How did this all happen? How did Paul happen to be on a riverbank on the Sabbath talking to a group of women about Jesus? How had the Gospel come – for the very first time – to the continent of Europe, a revolutionary event which not only brought Christianity to Italy, Germany, and Britain, but eventually to America and through the centuries to our ears and hearts? Luke is clear: it wasn’t their brilliant planning or strategizing – Paul and his companions had not planned to come to Philippi, it all happened by God’s power and direction. This is also a concrete example of the doctrine of election. Lydia, and the other women there who received and believed the good news of Christ had been chosen by God to believe and be saved before the creation of the world (Romans 8:29-30) – and God followed through by sending them a former Christian-killing Pharisee (Acts 8:1) to preach the Gospel to create saving faith in their hearts. Paul may have been the instrument, but God was clearly directing the mission.
God is still the one responsible for building and directing the work in his kingdom – and he still does it in what may seem like unlikely or coincidental ways. While God’s hand in our lives may not be as obvious as a vision in the night – it is no less true that God is guiding every step of our lives. You are alive because God knit you together in your mother’s womb. (Psalm 139:13) You live in America – not Iran or North Korea – because God determined that this was where he wanted you to live. (Acts 17:26) You heard and believed the Gospel because God chose you to believe and be saved before the creation of the world. (Ephesians 1:4-5) You went to the schools you went to, met your spouse, own the home you own, and have the job you have – all because God planned and directed it down to the smallest detail. Christians sometimes torture themselves, wondering if they’ve made the right decisions regarding those or other important things – and so the first thing this story teaches us is to trust that even though many things are out of our control – God is in control and if he doesn’t want something to happen, it won’t.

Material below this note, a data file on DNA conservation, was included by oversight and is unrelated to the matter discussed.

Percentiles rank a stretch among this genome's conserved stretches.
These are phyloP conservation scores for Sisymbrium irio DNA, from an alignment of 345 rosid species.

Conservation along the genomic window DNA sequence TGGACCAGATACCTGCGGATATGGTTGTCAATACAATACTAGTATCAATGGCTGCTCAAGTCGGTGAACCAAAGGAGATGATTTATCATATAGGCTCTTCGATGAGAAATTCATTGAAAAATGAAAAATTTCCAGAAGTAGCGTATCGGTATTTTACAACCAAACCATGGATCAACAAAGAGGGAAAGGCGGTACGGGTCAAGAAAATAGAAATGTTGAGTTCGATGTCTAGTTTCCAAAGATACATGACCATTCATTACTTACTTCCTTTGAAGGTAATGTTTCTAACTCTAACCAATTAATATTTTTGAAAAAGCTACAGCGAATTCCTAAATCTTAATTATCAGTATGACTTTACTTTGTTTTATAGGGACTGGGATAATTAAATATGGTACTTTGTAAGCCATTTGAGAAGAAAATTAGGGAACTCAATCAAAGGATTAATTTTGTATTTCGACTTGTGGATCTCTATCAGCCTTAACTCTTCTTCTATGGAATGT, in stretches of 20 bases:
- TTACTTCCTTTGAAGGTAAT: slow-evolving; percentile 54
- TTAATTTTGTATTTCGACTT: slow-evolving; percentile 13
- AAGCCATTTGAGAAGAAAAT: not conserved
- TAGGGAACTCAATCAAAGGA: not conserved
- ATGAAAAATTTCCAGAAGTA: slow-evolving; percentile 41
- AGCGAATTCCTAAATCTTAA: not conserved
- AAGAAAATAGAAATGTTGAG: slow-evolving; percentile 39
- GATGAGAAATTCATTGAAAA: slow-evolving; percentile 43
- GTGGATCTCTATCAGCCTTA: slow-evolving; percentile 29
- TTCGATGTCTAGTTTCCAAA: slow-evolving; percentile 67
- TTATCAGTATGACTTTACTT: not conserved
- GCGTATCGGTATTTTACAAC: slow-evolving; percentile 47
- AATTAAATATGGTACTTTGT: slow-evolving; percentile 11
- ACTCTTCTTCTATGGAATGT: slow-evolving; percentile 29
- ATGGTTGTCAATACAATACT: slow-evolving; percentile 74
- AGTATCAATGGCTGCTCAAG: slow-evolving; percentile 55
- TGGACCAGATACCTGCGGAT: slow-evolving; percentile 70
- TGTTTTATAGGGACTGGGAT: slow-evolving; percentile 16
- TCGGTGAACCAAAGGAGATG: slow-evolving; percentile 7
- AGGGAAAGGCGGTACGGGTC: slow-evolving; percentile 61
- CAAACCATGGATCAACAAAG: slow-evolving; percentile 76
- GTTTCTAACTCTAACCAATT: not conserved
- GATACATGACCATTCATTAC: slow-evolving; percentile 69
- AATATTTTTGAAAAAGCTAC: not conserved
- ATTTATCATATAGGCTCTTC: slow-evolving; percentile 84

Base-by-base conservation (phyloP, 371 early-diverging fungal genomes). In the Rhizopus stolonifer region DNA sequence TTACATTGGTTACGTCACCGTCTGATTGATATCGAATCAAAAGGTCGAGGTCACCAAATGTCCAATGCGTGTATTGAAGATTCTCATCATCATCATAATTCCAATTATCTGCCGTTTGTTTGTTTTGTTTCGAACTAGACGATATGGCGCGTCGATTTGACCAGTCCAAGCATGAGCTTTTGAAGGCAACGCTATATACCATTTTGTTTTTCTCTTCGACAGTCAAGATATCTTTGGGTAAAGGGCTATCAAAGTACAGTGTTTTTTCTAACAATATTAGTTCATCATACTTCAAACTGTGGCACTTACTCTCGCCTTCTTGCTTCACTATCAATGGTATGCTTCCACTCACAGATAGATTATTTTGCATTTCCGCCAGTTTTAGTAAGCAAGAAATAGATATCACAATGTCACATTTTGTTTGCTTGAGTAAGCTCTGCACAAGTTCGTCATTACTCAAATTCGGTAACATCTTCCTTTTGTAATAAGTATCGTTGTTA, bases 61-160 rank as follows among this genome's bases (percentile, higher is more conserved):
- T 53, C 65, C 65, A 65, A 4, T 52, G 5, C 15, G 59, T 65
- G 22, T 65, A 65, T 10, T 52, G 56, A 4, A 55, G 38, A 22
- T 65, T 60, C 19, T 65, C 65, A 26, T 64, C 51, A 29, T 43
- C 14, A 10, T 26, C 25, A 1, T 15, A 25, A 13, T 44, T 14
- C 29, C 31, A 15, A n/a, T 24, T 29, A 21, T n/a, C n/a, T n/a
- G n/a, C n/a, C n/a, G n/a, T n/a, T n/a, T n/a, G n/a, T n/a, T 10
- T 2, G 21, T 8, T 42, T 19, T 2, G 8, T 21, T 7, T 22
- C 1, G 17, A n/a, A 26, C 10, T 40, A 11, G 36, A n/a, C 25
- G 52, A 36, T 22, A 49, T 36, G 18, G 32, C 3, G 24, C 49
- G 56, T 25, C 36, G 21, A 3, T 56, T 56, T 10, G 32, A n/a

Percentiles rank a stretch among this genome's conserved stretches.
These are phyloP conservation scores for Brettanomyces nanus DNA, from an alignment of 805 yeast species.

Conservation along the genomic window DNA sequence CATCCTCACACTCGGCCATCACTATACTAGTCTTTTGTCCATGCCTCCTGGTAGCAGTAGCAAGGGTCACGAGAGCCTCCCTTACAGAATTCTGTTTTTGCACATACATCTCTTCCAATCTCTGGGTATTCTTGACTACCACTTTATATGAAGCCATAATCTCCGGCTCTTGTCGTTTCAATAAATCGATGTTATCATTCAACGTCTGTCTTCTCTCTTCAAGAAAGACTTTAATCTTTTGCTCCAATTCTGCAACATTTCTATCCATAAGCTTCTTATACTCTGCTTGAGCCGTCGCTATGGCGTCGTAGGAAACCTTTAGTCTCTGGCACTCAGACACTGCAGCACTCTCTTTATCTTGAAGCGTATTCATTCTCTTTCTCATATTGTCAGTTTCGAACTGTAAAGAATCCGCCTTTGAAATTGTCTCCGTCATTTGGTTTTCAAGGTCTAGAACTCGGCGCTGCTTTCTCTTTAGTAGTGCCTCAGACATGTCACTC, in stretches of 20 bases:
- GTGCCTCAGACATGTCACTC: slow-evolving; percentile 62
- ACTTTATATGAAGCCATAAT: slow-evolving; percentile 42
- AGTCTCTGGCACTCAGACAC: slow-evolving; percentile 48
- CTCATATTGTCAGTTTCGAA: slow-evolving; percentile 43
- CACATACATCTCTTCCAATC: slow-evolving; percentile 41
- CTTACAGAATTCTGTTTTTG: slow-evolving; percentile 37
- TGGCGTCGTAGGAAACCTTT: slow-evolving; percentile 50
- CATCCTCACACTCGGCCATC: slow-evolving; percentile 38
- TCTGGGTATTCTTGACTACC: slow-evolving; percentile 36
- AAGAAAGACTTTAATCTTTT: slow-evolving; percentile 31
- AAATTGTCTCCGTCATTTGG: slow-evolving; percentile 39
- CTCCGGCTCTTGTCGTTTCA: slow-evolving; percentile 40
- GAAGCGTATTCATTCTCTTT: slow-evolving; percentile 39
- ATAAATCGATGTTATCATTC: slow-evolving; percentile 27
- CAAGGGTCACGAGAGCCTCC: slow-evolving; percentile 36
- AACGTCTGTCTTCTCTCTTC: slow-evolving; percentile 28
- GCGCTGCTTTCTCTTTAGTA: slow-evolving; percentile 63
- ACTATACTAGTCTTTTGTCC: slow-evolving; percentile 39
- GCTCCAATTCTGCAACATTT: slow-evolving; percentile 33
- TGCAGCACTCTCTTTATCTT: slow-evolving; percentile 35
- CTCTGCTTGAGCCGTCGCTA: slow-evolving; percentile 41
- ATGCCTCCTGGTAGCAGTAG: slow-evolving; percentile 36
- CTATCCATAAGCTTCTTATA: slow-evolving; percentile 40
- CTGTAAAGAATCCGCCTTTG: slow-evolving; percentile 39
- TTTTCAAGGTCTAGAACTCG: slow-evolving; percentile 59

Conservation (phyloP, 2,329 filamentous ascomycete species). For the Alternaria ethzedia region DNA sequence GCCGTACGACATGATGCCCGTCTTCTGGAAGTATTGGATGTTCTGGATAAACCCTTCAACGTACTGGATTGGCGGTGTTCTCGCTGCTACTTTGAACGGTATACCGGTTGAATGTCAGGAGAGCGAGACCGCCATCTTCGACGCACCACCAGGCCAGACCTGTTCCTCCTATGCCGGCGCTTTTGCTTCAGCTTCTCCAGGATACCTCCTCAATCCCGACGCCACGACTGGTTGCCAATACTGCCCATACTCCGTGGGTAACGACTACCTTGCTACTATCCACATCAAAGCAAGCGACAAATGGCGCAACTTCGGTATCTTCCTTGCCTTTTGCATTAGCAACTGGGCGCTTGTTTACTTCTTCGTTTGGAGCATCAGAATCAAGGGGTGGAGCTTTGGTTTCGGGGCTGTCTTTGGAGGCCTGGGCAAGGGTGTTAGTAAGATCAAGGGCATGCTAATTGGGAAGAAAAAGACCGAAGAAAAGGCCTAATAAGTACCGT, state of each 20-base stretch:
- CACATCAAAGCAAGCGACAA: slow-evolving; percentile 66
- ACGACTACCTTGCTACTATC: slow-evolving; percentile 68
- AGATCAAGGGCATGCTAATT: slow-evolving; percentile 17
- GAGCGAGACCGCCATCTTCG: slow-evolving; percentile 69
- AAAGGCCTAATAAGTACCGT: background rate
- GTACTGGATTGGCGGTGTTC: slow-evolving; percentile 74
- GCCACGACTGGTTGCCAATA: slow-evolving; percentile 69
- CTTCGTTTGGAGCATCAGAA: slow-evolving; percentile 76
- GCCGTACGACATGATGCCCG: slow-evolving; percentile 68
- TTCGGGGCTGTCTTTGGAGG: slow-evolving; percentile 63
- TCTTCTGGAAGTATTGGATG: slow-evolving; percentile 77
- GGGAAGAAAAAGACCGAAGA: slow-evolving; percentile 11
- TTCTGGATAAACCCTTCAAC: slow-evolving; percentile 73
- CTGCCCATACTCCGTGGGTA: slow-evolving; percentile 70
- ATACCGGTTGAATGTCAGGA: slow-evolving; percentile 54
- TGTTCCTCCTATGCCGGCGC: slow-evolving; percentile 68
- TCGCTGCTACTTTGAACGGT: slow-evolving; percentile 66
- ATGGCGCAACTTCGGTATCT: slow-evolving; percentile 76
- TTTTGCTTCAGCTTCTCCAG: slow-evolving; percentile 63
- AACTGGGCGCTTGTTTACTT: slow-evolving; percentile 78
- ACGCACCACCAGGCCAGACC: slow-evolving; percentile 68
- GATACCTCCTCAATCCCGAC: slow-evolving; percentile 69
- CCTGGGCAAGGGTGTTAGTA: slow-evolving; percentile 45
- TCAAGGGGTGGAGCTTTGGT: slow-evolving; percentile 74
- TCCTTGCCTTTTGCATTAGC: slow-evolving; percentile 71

As you look to the past – I pray that you can see God’s hand in your life and that the Spirit would bless you with the faith to trust that the same will be true tomorrow and next year. We can’t say much with certainty about the future, but our Savior’s resurrection proves that God’s will is always done. And as God puts you exactly where he wants you exactly when he wants – there’s one thing you can be sure of: he’s put you there to bear fruit. This does not mean that we all have to be Paul. We are NOT all missionaries like he was. Most pastors today are not even missionaries in the same sense that Paul was. If you work in an office setting – for example – God does not expect you to preach about sin and grace to every customer or client you deal with. But he does, nonetheless give you the grace and strength to bear fruits, results of your faith – through which he can open hearts to inquire about the Gospel. He may do it through your diligent work ethic, through your refusal to participate in office gossip and politics, through your distinctly Christian worldview, through the activities you allow your child to participate in (and those you don’t), even through your brilliant observation that school shootings and sexual assault are not the result of guns or gender inequality – but the result of sinful hearts that are always evil all the time. (Genesis 6:5) Those may not seem like earth-shaking “kingdom-growing” events – but then again, neither was Paul sitting down with a small group of women next to a river. Just like Paul, we may be uncertain about many things in life – but we can be certain that God is directing things and he is growing his kingdom in our own hearts and in this world.